Modifying the Mesh Colors

ANSYS FLUENT allows you to control the colors that are used to render the meshes for each zone type or surface. This capability can help you to understand mesh plots quickly and easily. To modify the colors, open the Mesh Colors dialog box (Figure  29.1.6) by clicking on the Colors... button in the Mesh Display dialog box.

Figure 29.1.6: The Mesh Colors Dialog Box

(Note that you can set colors individually for the meshes displayed on each surface, using the Scene Description dialog box.)

By default, the Color by Type option is turned on, allowing you to assign colors based on zone type. To change the color used to draw the mesh for a particular zone type, select the zone type in the Types list and then select the new color in the Colors list. You will see the effect of your change when you next display the mesh. Note that the surface type in the Types list applies to all surface meshes (i.e., meshes that are drawn for surfaces created using the dialog boxes opened from the Surface menu) except zone surfaces.

If you prefer to use the colors ANSYS FLUENT assigns by zone ID, then you can display the mesh using the Color by ID option.

Adding Features to an Outline Display

For closed 3D geometries such as cylinders, the standard outline display often will not show enough detail to accurately depict the shape. This is because for each boundary, only those edges on the "outside'' of the geometry (i.e., those that are used by only one face on the boundary) are drawn. In Figure  29.1.7, which shows the outline display for a complicated duct geometry, only the inlet and outlet are visible.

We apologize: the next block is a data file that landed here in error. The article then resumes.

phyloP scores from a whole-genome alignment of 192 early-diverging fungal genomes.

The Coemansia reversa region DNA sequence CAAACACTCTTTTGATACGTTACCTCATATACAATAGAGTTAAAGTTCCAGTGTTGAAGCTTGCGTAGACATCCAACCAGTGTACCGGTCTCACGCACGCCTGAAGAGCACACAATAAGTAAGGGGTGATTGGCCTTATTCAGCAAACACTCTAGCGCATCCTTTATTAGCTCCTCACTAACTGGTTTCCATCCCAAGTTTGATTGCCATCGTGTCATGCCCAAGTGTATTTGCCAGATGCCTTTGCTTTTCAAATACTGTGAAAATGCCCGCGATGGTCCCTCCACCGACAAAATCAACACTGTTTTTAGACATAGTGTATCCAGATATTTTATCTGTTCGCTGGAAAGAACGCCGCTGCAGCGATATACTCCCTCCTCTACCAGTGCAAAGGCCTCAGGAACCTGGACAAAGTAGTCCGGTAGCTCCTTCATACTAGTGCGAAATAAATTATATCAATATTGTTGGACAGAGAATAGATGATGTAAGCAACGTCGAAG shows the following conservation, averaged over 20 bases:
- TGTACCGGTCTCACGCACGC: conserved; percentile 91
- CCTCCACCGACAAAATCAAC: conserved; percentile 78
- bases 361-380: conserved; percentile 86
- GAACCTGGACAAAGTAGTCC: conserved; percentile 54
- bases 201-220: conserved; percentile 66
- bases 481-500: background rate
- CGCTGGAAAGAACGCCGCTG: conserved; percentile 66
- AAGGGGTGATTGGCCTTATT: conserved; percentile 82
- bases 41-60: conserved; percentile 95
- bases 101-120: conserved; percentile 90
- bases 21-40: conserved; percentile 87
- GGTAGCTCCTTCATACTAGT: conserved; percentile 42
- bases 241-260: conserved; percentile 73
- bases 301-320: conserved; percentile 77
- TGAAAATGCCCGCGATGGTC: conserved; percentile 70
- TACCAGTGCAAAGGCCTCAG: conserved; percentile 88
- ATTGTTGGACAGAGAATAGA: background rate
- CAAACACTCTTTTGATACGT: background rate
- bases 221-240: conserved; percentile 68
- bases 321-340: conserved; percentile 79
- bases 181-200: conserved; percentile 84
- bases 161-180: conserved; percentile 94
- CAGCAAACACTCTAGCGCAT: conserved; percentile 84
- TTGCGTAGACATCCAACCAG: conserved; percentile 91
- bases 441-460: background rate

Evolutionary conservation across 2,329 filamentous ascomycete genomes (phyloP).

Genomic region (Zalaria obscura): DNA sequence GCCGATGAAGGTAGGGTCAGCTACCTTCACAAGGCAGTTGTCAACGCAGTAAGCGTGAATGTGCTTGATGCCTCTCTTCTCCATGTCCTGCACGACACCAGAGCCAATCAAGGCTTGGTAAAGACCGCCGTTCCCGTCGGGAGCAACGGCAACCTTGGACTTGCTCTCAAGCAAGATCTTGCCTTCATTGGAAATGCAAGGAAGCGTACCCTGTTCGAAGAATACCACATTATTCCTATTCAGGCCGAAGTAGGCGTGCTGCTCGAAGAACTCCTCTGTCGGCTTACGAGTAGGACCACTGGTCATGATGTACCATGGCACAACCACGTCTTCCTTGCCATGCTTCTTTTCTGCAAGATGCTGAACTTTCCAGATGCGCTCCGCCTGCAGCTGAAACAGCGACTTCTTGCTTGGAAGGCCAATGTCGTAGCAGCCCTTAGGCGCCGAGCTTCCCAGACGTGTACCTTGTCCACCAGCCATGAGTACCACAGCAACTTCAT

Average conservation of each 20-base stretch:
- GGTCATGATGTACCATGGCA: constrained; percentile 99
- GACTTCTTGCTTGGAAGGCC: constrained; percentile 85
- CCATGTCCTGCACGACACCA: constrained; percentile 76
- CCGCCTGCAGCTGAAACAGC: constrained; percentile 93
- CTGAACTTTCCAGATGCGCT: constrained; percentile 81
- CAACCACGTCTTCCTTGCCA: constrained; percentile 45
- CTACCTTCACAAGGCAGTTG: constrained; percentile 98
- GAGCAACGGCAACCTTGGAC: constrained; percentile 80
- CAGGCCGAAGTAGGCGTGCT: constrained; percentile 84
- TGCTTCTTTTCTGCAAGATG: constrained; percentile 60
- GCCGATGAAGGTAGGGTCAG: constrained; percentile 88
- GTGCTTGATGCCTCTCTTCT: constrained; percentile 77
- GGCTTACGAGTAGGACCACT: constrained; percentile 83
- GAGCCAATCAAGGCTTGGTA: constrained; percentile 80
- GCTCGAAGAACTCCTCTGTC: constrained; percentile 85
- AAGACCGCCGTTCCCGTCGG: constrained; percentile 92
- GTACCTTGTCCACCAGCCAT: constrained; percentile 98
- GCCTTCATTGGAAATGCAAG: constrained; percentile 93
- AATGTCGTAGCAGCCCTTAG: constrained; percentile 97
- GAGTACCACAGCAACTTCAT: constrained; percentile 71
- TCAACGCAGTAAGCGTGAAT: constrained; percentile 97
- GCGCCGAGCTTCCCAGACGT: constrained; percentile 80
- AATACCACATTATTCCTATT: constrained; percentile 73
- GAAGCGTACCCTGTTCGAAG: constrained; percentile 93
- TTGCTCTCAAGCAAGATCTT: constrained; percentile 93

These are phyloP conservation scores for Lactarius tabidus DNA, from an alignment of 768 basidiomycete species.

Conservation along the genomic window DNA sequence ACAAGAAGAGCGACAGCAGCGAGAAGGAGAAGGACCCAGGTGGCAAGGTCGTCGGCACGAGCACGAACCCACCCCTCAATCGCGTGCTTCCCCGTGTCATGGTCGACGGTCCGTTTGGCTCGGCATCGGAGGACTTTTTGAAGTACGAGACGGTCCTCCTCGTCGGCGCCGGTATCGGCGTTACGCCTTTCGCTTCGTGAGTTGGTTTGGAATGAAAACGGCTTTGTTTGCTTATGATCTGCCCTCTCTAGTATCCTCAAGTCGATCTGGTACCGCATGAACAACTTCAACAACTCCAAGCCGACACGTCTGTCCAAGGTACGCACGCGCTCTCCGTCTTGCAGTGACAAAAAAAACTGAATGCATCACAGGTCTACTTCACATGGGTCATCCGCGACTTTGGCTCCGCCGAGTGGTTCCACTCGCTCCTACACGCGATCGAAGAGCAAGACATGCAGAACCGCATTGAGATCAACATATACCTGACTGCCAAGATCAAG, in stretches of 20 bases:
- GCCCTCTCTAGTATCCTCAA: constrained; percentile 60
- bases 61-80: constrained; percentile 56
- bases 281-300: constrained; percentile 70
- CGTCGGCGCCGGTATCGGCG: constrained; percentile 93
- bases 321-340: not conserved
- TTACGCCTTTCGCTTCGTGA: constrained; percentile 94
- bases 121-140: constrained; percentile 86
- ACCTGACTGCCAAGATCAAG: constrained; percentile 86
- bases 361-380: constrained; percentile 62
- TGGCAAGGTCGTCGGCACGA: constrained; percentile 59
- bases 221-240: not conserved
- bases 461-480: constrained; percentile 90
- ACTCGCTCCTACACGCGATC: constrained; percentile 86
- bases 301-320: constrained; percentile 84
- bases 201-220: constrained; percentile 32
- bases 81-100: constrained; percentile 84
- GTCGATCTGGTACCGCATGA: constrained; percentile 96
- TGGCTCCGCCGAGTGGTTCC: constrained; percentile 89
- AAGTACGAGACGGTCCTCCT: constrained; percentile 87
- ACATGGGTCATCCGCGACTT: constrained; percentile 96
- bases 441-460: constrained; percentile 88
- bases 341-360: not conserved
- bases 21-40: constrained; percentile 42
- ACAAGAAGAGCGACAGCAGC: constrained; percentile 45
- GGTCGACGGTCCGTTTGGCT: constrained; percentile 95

Figure 29.1.7: Standard Outline of Complex Duct

Figure 29.1.8: Feature Outline of Complex Duct

You can capture additional features using the Feature option in the Mesh Display dialog box. (See Figure  29.1.8.) Turn on Feature under Edge Type, and then set the Feature Angle. With the default Feature Angle of 20, if the difference between the normal directions of two adjacent faces is more than 20 $^\circ$, the edge between those faces will be drawn. Decreasing the Feature Angle will result in more edge lines (i.e., more detail) being added to the outline display. The appropriate angle for your geometry will depend on its curvature and complexity. You can modify the Feature Angle until you find the value that yields the best outline display.

Drawing Partition Boundaries

If you have partitioned your mesh for parallel processing, you can add the display of partition boundaries to the mesh display by turning on the Partitions option in the Mesh Display dialog box.

Shrinking Faces and Cells in the Display

If you need to distinguish individual faces or cells in the display, you may want to enlarge the space between adjacent faces or cells by increasing the Shrink Factor in the Mesh Display dialog box. The default value of zero produces a display in which the edges of adjacent faces or cells overlap. A value of 1 creates the opposite extreme: each face or cell is represented by a point and there is considerable space between each one. A small value such as 0.01 may be large enough to allow you to distinguish one face or cell from its neighbor. Displays with different Shrink Factor values are shown in Figures  29.1.9 and  29.1.10. Remember that you must click Display to see the effect of the change in Shrink Factor.

Figure 29.1.9: Mesh Display with Shrink Factor = 0

Figure 29.1.10: Mesh Display with Shrink Factor = 0.01